We sought to determine the risk factors for HCV infection in our study population. The prevalence of HCV among our studied cohort was 15 (15%). Fifty five (55%) of the patients had no identified risk factor for HCV infection. A total of 33 (33%) patients had received blood transfusion, 17 (17%) of these patients had blood transfusions alone; 15 (15%) had received blood transfusions and were on haemodialysis as well. One patient was a haemophilic and had received blood transfusions. Of the 33 patients who received blood transfusion, 10 (10%) tested positive for HCV antibodies. When taking into consideration the 33 patients who received blood transfusion, it could be seen that 26 patients received 1-5 units of blood and among whom 3 patients were positive for HCV abs. While the 2 patients who received 6-10 units of blood and the 5 patients who received =11 units of blood were all positive for HCV abs. Blood transfusion therefore was found to be an important risk factor for HCV infection with a p value of 0.0000. Taking the risk of HCV through haemodialysis into account, patient that had ≥ 10 sessions were all negative for HCV abs, while the 2 patients who had ≤11 sessions were positive for HCV antibody. Haemodialysis was also found to be a risk factor for HCV infection with a p value of 0.0095. Evaluation of the risk factors of HCV antibody is as presented in Table 2.

 

 

Discussion

The point prevalence of HCV antibody of 15% among patients on haemodialysis in this study is alarmingly high in comparision to 1.4% among prospective blood donors earlier reported in our environment [11]. The observed high prevalence of HCV infection among the patients on haemodialysis reflect the quality of healthcare services and the standards of infection control practices in haemodialysis unit. The prevalence among blood donors may be presumed to reflect the general population as they are exposed to similar risk as the general population. Several studies have identified transfusion of blood and blood product as a significant risk factor for acquisition of HCV [3-7]. This proposition was corroborated in this report as we established blood transfusion as a major factor for HCV (p = 0.000). We also observed the risk to linearly increase with the number of transfusion (p =0.000). This is not surprising, as those who received multiple blood transfusions were more likely to receive transfusion of unscreened blood or to receive blood transfusion from centres that don't have facilities for HCV antibody detection, as such are likely to be positive. Conversely other studies documented that the number of transfusions did not correlate with the anti-HCV prevalence [8, 9, 12] which may be due, among other factors, to a bias of data collected on the number of transfusions and safety standard [8]. Although the mode of transmission of HCV in dialysis is yet to be fully elucidated. We identified association between increased sessions of haemodialysis with risk of HCV (p = 0.0000). Studies have shown that contamination of the ultrafltrate, fluid that is removed from the blood during the dialysis procedure might constitute a potential risk for HCV transmission. It is possible that HCV infection could be transmitted from patient to patient in haemodialysis units, infact epidemics have been reported in some haemodialysis units. Also a breach of the safety devices on the haemodialysis machine could lead to transmission of infection [6-9, 13, 14]. Health profession exposes hospital staff to various infections particularly those that have direct access to patients, body fluids and equipment. Studies by Thorburn et al [15], Thomas et al [16] and Neal et al [17] found health profession to be an important risk factor for HCV infection. We are unable to validate or refute this finding due to limited health workers in our study.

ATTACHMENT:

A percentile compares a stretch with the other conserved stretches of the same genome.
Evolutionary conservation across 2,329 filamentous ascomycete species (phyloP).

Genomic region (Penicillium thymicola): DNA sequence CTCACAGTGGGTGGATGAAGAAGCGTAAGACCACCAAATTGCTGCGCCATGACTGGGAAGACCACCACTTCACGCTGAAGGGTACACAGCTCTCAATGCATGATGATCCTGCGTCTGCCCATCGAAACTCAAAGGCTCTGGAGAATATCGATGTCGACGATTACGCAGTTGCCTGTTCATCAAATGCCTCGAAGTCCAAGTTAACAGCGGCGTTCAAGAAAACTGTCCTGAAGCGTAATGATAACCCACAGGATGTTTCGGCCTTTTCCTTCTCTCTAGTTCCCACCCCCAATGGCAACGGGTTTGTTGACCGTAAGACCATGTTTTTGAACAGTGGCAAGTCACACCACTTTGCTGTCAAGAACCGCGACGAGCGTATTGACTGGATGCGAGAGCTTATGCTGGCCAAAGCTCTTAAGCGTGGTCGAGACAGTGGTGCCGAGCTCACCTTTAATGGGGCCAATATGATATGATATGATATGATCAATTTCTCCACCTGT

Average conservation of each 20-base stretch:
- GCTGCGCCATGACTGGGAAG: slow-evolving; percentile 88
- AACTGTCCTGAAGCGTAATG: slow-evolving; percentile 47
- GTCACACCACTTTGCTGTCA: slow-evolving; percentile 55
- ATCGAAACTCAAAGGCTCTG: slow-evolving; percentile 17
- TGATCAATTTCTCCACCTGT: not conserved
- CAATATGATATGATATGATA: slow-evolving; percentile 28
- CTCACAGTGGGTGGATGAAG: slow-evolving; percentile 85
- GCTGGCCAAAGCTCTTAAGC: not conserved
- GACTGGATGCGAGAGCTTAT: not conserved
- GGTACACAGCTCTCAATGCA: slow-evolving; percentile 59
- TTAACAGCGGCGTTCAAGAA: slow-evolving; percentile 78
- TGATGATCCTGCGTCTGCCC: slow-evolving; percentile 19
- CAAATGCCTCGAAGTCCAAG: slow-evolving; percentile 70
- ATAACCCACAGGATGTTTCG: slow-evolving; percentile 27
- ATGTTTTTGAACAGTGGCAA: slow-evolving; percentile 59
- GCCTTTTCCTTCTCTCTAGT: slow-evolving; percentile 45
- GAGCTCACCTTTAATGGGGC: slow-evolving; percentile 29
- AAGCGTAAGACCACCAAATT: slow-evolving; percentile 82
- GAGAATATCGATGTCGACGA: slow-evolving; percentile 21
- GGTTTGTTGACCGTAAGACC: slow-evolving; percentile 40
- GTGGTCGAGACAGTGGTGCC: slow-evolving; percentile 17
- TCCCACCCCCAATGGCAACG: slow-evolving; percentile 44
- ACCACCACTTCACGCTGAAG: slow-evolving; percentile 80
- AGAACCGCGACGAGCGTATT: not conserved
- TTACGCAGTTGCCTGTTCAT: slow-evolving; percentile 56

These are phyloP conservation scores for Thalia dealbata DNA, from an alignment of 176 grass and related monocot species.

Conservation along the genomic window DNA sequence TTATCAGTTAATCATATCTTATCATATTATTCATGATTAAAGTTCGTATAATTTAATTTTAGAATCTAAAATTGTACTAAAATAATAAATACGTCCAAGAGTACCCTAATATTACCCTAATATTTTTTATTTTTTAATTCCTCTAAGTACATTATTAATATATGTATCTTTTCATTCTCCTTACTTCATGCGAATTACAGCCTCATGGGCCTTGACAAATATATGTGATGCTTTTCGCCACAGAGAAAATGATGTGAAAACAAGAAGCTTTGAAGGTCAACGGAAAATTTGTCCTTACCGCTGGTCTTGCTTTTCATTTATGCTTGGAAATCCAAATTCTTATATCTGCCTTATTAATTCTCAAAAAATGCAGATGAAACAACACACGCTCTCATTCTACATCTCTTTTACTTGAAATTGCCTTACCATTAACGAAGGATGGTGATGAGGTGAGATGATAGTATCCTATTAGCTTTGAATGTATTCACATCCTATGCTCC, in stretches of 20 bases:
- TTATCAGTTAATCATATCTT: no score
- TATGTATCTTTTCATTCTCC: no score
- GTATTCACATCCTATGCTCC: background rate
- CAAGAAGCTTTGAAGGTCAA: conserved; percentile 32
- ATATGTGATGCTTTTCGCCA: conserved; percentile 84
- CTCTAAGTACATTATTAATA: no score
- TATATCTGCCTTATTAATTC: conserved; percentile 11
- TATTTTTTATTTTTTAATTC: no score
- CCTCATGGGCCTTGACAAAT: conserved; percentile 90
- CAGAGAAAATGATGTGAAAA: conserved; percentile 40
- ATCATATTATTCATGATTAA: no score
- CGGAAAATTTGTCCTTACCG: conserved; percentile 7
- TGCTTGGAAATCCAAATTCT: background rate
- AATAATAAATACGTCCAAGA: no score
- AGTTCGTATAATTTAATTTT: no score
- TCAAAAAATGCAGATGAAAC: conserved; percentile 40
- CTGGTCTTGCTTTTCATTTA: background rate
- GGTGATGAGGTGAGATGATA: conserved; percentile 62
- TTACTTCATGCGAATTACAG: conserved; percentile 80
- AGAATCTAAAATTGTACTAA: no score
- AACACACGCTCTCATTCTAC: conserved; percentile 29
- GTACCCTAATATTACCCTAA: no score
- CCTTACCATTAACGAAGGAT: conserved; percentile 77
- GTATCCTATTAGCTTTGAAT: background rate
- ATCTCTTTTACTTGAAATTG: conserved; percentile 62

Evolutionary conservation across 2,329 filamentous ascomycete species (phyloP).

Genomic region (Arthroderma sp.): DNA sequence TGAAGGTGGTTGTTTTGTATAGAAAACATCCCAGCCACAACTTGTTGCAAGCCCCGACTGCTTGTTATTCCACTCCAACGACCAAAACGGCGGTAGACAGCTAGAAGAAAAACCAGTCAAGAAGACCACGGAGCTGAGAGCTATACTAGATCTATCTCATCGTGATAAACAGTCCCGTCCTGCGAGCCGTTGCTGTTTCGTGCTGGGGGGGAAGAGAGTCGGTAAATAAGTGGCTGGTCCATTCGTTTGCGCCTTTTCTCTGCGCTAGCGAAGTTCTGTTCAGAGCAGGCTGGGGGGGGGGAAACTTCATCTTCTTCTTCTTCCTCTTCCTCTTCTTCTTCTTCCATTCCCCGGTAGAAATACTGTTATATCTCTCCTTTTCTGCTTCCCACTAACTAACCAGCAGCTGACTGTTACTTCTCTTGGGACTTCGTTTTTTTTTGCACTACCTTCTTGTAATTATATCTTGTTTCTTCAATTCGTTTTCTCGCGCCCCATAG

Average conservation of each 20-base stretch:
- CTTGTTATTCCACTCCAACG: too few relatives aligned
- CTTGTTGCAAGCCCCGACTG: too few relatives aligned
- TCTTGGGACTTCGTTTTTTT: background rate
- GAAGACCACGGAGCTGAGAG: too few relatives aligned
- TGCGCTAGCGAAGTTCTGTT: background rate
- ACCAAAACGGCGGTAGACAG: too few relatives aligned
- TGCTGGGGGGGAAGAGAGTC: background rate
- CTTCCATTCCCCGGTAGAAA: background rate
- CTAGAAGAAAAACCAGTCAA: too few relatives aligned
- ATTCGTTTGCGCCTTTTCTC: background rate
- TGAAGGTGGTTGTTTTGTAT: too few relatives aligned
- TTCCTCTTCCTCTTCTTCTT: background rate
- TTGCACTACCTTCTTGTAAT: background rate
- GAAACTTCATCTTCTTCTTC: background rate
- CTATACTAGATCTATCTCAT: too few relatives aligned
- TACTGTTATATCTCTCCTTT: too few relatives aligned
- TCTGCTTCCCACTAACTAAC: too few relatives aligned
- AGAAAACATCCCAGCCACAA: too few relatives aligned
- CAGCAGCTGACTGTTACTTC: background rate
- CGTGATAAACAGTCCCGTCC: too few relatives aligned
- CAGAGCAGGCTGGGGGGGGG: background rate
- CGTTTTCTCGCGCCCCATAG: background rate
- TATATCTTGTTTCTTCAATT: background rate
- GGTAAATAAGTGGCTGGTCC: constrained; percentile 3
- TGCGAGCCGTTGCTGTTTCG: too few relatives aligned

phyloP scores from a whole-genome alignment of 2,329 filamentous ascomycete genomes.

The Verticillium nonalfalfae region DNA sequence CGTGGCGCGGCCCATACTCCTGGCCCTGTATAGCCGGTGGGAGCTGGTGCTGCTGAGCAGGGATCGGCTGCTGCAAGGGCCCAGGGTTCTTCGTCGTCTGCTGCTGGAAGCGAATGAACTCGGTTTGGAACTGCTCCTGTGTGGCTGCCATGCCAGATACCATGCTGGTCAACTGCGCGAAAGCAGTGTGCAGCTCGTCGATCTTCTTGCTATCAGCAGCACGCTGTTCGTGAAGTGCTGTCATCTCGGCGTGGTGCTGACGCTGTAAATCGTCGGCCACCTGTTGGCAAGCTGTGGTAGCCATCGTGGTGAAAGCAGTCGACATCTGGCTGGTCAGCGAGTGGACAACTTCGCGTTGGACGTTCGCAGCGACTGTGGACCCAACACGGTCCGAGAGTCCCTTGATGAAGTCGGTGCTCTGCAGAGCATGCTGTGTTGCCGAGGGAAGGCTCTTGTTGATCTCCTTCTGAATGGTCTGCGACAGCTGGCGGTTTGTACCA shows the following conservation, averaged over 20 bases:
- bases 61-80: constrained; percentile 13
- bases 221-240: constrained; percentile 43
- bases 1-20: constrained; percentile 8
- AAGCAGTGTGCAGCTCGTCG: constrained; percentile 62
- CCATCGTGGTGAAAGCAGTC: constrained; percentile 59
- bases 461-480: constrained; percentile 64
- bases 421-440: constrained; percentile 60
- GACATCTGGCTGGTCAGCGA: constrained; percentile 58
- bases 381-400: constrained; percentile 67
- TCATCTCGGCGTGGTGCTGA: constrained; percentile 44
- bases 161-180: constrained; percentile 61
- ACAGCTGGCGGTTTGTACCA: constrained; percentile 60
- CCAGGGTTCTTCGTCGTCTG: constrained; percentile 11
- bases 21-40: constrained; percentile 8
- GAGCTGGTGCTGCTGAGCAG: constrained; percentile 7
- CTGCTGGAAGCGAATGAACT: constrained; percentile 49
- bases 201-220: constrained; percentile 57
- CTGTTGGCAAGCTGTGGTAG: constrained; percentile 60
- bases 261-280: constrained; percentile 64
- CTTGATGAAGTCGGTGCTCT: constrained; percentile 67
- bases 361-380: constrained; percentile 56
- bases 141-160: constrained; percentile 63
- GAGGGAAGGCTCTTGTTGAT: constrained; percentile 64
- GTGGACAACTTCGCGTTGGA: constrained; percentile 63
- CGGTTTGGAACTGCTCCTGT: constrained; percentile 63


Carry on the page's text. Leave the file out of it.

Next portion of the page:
Limitations

 

Although we detected antibody against HCV using third generation ELISA assays with high sensitivity and specificity. We were unable to detect and estimate HCV-RNA using reverse transcription-polymerase chain reaction (RT-PCR).

 

 

Conclusion

The observed high prevalence of HCV antibody among patients on haemodialysis reflect the quality of healthcare services and the standards of infection control practices in our haemodialysis unit. Routine screening for HCV should be done before blood transfusion using third generation ELISA assays with high sensitivity and specificity. Safety measures should be taken in our haemodialysis units to prevent cross infection among patients and staffs. These safety measures include; discarding syringes, needles, gloves, bloodlines and dialysers after single use, and the use of sterile dressings on each patient visit.

 

 

Competing interests

The authors declare no conflict of interest.

 

 

Authors’ contributions

All authors have read and agreed to the final version of this manuscript and have equally contributed to its content and to the management of the case.

 

 

Acknowledgments

We thank patients for consenting to take part in this study, also the staff working at the kidney centre for their understanding and co-operation with us.

 

 

Tables and figures

Table 1: age and sex distribution

Table 2: risk factor for HCV among the participants

Figure 1: proportion (%) of participants by occupation

Figure 2: distribution of participants by educational status